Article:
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President Johnson's Secretary of the Interior, James Harlan of Iowa, resigns.

James Harlan, detail
09/30/1866

A friend of Abraham Lincoln and future father-in-law of Robert Todd Lincoln, James Harlan had left his Iowa U.S. Senate seat when appointed as Secretary of the Interior under President Andrew Johnson in May 1865.  He had a sixteen month often controversial tenure, during which he famously dismissed Walt Whitman on moral grounds after reading in Leaves of Grass. Increasingly out of tune with Johnson's reconstruction policies, he resigned and was immediately returned to the U.S. Senate by the Iowa legislature.  He was succeeded in the cabinet by another Republican, and friend of Lincoln, Orville Browning of Illinois.  (By John Osborne)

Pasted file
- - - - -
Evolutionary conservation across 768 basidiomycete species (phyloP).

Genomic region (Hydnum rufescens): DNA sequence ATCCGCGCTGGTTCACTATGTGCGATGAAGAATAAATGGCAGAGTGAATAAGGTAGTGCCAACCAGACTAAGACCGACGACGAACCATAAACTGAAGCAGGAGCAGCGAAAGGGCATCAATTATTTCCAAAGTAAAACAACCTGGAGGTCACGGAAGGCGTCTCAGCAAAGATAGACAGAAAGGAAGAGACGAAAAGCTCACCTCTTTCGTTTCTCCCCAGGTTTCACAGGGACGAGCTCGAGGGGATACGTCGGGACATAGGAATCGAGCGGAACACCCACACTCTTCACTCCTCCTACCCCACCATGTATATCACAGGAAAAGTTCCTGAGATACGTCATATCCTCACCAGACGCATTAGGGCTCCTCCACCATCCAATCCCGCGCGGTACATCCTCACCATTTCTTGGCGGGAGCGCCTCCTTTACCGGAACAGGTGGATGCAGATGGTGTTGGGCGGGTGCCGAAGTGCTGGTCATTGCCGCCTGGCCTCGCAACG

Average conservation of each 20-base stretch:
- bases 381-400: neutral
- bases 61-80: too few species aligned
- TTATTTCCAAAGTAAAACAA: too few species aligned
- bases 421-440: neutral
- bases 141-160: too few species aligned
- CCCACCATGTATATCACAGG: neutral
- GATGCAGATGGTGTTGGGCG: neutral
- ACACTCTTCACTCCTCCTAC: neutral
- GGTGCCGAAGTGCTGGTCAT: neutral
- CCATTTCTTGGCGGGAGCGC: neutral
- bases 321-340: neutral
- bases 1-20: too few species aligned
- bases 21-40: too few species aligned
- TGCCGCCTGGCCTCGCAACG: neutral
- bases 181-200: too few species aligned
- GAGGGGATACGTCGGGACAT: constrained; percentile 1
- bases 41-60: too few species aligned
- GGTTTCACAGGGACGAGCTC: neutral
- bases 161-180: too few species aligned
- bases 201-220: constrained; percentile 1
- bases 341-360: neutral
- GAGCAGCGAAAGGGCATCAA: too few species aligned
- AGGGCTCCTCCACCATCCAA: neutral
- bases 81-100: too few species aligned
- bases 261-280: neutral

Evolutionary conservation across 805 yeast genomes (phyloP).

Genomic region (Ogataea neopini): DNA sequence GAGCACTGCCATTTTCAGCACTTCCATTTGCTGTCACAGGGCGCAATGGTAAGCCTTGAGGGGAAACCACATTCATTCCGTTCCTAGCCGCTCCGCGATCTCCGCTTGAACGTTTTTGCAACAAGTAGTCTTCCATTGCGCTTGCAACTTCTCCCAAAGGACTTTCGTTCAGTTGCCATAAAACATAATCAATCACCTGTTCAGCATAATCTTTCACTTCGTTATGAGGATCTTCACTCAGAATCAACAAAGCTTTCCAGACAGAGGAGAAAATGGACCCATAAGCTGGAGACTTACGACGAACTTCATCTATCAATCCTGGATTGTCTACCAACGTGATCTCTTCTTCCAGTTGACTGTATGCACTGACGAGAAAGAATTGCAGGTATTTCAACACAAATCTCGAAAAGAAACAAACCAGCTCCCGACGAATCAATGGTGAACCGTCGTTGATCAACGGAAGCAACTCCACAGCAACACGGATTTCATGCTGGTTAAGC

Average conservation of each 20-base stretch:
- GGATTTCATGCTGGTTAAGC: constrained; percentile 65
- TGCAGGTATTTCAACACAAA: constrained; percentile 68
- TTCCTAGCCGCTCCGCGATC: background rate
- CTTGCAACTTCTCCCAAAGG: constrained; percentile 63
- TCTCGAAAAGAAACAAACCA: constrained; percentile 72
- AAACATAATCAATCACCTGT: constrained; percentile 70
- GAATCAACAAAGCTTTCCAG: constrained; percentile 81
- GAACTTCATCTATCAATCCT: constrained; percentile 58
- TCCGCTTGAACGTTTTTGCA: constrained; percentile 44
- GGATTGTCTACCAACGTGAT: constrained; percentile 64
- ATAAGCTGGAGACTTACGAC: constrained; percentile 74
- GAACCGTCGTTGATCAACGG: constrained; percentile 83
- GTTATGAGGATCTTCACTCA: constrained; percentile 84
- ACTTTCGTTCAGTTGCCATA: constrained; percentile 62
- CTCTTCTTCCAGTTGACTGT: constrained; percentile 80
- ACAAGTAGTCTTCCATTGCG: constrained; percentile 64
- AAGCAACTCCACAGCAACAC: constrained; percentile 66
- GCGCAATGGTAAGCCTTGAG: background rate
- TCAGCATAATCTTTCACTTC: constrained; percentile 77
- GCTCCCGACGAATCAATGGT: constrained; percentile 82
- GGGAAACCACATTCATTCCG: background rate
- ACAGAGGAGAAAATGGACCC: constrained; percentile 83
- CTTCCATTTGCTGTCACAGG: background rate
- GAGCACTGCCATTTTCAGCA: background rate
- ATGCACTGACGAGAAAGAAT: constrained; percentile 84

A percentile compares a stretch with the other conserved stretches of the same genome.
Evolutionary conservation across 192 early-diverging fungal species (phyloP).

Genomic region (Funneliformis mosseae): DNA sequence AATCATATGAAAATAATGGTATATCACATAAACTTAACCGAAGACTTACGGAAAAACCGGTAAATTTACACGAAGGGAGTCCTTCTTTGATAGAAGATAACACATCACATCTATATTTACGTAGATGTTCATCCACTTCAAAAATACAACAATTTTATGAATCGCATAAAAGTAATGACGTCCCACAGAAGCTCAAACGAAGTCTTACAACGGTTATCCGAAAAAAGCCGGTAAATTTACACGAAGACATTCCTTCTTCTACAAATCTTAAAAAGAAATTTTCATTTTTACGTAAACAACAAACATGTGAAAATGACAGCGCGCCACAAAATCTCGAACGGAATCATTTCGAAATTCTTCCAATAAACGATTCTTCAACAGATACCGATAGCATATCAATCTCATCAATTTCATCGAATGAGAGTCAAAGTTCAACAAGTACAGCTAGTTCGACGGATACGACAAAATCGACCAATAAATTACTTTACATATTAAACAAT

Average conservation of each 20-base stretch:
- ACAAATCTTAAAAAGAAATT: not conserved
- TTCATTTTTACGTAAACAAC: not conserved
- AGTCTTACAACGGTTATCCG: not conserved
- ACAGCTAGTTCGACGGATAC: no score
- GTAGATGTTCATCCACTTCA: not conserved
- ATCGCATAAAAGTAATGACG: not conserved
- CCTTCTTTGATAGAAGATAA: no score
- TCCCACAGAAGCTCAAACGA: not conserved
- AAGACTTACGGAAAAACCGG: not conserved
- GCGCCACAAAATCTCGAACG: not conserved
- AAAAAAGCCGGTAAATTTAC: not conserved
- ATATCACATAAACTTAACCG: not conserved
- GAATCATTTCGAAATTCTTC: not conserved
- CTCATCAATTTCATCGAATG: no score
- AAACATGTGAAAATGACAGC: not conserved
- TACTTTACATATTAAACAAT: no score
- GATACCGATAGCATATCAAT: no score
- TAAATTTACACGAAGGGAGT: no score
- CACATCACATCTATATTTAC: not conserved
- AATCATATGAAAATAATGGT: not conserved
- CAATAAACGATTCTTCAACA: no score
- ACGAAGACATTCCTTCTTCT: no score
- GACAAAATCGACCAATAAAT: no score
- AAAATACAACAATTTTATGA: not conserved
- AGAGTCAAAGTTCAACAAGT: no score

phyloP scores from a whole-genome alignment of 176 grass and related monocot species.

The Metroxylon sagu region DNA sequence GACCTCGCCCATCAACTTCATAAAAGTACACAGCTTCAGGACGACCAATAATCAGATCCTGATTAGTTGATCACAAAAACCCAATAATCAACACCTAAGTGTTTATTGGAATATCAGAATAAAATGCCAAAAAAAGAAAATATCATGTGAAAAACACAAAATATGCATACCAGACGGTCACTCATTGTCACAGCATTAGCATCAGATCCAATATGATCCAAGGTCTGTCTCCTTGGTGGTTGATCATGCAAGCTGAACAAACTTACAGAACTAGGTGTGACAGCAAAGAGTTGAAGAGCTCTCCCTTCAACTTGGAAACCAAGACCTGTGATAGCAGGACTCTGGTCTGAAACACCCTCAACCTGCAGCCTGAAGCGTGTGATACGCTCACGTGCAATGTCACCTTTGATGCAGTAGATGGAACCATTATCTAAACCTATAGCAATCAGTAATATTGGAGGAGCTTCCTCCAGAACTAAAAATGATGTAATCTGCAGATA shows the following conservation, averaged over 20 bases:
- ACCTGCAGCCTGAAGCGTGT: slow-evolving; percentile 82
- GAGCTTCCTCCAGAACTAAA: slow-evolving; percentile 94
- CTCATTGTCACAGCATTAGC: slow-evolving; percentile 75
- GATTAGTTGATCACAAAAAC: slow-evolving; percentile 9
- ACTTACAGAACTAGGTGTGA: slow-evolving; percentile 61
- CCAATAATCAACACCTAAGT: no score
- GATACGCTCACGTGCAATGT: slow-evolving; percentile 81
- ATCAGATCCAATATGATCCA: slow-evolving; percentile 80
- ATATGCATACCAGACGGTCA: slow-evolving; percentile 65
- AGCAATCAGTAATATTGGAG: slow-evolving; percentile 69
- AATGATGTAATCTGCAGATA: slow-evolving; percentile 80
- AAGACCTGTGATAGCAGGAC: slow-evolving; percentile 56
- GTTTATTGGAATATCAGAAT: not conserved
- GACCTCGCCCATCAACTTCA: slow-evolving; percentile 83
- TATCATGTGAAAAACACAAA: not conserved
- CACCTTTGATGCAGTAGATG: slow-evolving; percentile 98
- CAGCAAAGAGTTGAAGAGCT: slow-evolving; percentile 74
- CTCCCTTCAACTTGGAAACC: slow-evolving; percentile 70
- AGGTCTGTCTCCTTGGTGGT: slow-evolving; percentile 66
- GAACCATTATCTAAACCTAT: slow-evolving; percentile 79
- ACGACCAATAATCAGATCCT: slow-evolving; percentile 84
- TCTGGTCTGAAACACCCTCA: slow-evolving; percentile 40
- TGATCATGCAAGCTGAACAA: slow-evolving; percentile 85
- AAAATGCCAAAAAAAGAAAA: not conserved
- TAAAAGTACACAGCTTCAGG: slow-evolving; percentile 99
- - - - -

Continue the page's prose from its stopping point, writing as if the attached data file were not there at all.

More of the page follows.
Source Citation: 

"United States," The American Cyclopedia and Register of Important Events of the Year 1866 (New York: D. Appleton and Company, 1873), 756.

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How to Cite This Page: "President Johnson's Secretary of the Interior, James Harlan of Iowa, resigns.," House Divided: The Civil War Research Engine at Dickinson College, http://hd.housedivided.dickinson.edu/node/46124.